Penn researchers discover potential cause of immunotherapy-related neurotoxicity

(University of Pennsylvania School of Medicine) New research has uncovered the previously unknown presence of CD19 -- a B cell molecule targeted by chimeric antigen receptor (CAR) T cell immunotherapy to treat leukemia, lymphoma, and multiple myeloma -- in brain cells that protect the blood brain barrier (BBB). This discovery may potentially be the cause for neurotoxicity in patients undergoing CD19 directed CAR T cell immunotherapy, according to the research team led by Avery Posey, PhD, an assistant professor of Systems Pharmacology and Translational Therapeutics at the University of Pennsylvania.
Source: EurekAlert! - Cancer - Category: Cancer & Oncology Source Type: news

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ssi D Abstract Long non-coding RNAs (lncRNAs) play critical roles in various biological functions and disease processes including cancer. The metastasis-associated lung adenocarcinoma transcript 1 (MALAT1) was initially identified as a lncRNA with elevated expression in primary human non-small cell lung tumors with high propensity to metastasize, and subsequently shown to be highly expressed in numerous other human cancers including breast, ovarian, prostate, cervical, endometrial, gastric, pancreatic, sarcoma, colorectal, bladder, brain, multiple myeloma, and lymphoma. MALAT1 is deeply involved in several physiol...
Source: Free Radical Biology and Medicine - Category: Biology Authors: Tags: Free Radic Biol Med Source Type: research
CONCLUSIONS: Although our meta-analysis showed statistically significant increased risks of either cancer incidence or mortality of certain cancers in association with firefighting, a number of important limitations of the underlying studies exist, which, precluded our ability to arrive at definitive conclusions regarding causation. PMID: 31759344 [PubMed - in process]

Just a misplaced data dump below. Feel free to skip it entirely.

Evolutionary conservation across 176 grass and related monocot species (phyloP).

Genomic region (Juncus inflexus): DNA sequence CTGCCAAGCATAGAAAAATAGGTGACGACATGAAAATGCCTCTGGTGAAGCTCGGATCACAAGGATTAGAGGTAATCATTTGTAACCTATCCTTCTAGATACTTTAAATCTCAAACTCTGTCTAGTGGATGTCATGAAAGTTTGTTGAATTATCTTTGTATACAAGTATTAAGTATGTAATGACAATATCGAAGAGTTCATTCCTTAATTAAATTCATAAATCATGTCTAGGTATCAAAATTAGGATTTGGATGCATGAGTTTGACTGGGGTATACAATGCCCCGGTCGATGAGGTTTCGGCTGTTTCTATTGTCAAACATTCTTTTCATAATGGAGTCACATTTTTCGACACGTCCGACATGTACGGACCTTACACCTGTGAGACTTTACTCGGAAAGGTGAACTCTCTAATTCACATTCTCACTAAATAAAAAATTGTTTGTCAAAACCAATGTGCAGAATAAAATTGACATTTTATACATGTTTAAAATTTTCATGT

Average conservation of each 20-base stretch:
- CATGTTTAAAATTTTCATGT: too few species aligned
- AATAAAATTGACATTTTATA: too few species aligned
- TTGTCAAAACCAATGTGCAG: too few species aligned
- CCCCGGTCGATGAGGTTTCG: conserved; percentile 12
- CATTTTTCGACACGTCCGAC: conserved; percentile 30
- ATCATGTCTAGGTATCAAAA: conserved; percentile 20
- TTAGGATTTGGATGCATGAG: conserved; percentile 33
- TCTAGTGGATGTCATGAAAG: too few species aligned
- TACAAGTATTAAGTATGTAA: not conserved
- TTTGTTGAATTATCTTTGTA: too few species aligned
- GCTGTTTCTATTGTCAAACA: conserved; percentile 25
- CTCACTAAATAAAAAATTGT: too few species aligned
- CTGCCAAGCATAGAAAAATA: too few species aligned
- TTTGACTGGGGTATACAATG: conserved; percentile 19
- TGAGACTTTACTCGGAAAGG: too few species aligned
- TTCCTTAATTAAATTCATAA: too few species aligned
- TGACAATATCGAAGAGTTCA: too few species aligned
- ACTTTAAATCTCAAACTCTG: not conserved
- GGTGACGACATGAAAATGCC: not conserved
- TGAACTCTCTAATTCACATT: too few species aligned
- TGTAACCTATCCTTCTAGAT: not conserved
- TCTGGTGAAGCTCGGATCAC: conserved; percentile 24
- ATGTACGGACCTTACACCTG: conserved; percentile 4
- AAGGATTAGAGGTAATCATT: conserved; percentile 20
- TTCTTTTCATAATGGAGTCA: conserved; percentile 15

Source: Asian Pacific Journal of Cancer Prevention - Category: Cancer & Oncology Tags: Asian Pac J Cancer Prev Source Type: research
In this study, we reviewed major human studies on the health risks of radiation exposure and showed that sex-related factors may potentially influence the long-term response to radiation exposure. Available data suggest that long-term radiosensitivity in women is higher than that in men who receive a comparable dose of radiation. The report on the biological effects of ionizing radiation (BEIR VII) published in 2006 by the National Academy of Sciences, United States emphasized that women may be at significantly greater risk of suffering and dying from radiation-induced cancer than men exposed to the same dose of radiation....
Source: Frontiers in Genetics - Category: Genetics & Stem Cells Source Type: research
Antonio Lucena-Cacace1, Masayuki Umeda1, Lola E. Navas2,3 and Amancio Carnero2,3* 1Department of Cell Growth and Differentiation, Center for iPS Cell Research and Application, Kyoto University, Kyoto, Japan 2CIBERONC, ISCIII, Madrid, Spain 3Instituto de Biomedicina de Sevilla (IBIS), Hospital Universitario Virgen del Rocío (HUVR), CSIC, Universidad de Sevilla, Sevilla, Spain Glioma Cancer Stem-Like Cells (GSCs) are a small subset of CD133+ cells with self-renewal properties and capable of initiating new tumors contributing to Glioma progression, maintenance, hierarchy, and complexity. GSCs are highly res...
Source: Frontiers in Oncology - Category: Cancer & Oncology Source Type: research
Conclusion and Future Perspectives This review illustrates our current knowledge of USP7, including its source and characterization, structure, binding partners and substrates in various biological processes. Besides, how USP7 regulates various aspects of a cell under both normal and pathological states are elaborated in detail. As the processes of ubiquitination and deubiquitination are extremely dynamic and context-specific, a series of studies have linked USP7 to different cancers. The biology, particularly the immune oncology mechanisms, reveal that USP7 inhibitors would be useful drugs, thus it is vital to develop hi...